Film Tells Sex Pistols Story From Band's Point Of View

'The Filth and the Fury' mixes interviews with animation, news footage, TV commercials.

Unlike its precursor, "The Great Rock 'n' Roll Swindle," the new Sex Pistols documentary "The Filth and the Fury" tells the seminal British punk band's story from its members' points of view.

"The Filth and the Fury," which opened March 29 in New York, follows the story of the Sex Pistols, as told by the bandmembers themselves. "Swindle," released in 1980, was the first to put the Pistols' tale to celluloid but was made as a spoof, told from the point of view of band manager Malcolm McLaren.

McLaren took credit for most of the Pistols' fast-burning, late-1970s career, but the new film, directed by Julien Temple (who also directed "Swindle"), tells the story in a different light.

"I manipulated people like an artist," McLaren says in "Filth," his voice accompanied by footage of an inflated rubber fetish mask.

But, in the film, singer John Lydon (a.k.a. Johnny Rotten) is quick to dismiss McLaren's mastery, saying that while McLaren claimed to be in complete control, the band's interests were constantly falling apart. Lydon wrested legal control of the Pistols' name and music from the former manager in a 1987 court battle.

"You see the progression of Malcolm's take on what he did with the Sex Pistols becoming more and more preposterous as the years go on, so that he now believes he's Dr. Frankenstein," Temple, 45, said from a London film studio. "Obviously Malcolm had a huge part to play, ... but it was not the only part, and it wasn't the master plan. It was spontaneous reaction to events as they popped up, and the band was not controllable. He couldn't control them. No one could control them."

Cohort's Death Provokes Tears

"The Filth and the Fury" moves in linear narrative fashion, telling the Sex Pistols' story as it unfolded. It starts with the working-class childhoods of the original bandmembers — Rotten, guitarist Steve Jones, drummer Paul Cook and bassist Glen Matlock — and ends with recent interview footage of a tearful Lydon remembering Matlock's replacement, bassist Sid Vicious, who died of a heroin overdose in 1978.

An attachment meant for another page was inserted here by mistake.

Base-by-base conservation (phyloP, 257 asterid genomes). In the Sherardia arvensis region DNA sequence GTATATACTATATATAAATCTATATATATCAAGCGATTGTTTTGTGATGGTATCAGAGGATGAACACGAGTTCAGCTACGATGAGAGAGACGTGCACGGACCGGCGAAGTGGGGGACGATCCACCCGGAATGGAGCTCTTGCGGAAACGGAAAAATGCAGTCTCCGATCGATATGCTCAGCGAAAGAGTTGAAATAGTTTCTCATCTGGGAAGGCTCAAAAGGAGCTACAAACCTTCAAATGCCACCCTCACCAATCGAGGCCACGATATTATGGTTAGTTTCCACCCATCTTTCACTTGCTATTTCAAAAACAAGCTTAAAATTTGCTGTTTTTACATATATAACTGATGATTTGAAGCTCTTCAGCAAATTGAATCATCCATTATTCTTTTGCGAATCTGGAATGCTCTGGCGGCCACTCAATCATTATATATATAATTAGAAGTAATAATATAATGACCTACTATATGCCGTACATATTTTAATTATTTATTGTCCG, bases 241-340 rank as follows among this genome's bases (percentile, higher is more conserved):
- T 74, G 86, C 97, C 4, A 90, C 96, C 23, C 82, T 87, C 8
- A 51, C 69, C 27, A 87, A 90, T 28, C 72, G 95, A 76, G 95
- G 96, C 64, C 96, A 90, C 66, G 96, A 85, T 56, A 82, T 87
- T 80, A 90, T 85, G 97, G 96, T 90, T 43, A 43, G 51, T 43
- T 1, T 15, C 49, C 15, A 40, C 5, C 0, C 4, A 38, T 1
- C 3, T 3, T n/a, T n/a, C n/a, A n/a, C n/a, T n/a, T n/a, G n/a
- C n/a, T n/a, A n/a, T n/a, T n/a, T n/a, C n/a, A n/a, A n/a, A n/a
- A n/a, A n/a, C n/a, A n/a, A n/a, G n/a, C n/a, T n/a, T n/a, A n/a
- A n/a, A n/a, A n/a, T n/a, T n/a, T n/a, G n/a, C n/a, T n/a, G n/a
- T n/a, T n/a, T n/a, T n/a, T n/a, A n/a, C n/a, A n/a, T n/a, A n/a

"It's like chemotherapy — media radiation blasts that they went through, and it's severe enough that Sid didn't get out the other side, and the others who came out of the other side are scarred by it," Temple said.

"When John talks about Sid, it becomes a weepie," Temple said. "I'd like to stick out free Kleenex tissues with anarchy flags on them for people to cry into."

"I feel guilty about Sid," Lydon says in the film, "because I wish I could have told him more about what to expect. Yes, I could take on England, but I couldn't take on one heroin addict. ... At a time when it should have been the tightest, it couldn't have been looser."

The Pistols' career is well documented in the movie. During Queen Elizabeth II's 25-year jubilee, the bandmembers travel down the Thames River in a party boat, playing "God Save the Queen" (RealAudio excerpt), and are arrested.

Cameras follow the band through early gigs, a secret club tour, a benefit for a children's charity and their ill-fated final tour — their first trip to the U.S. — including their final show at San Francisco's Winterland.

Film Mirrors Band's Style

The film's title is taken from a London newspaper headline that ran after the band appeared drunk on the "Today Programme" in 1977 and, goaded by also-intoxicated host Bill Grundy, unleashed a string of obscenities that shocked British viewers.

Temple's montage style echoes the Pistols' safety-pinned torn clothing and ransom-note-style album artwork. Film from pivotal gigs, interviews and other events, culled from 20 hours of Temple's leftover "Swindle" footage found in the band's vault, is cut with animation of the band, stock news footage of English social unrest, television commercials, live performances of other bands of the era, Shakespearean films and snippets of comedy routines.

"All I did was cash in on the fact that I was good-looking and had a good figure," Vicious (born John Simon Ritchie) says in a clip from a 1978 interview Temple conducted in London's Hyde Park. The late bassist, wearing a Nazi-flag muscle shirt, sits in a beach chair, smoking and ruffling other park denizens by his mere presence.

Recent interviews with Lydon, Jones, Cook and Matlock were filmed — separately — in silhouette, effectively freezing them in the time in which the film's events unfold.

Also serving to root the band's story in time is the non-Pistols portion of the soundtrack, which includes tracks by the Who, Alice Cooper (Rotten auditioned for the band by singing along to Cooper's "I'm Eighteen"), David Bowie, bubblegum boy band the Bay City Rollers, American punk peers the New York Dolls and dub-reggae toaster Tappa Zukie.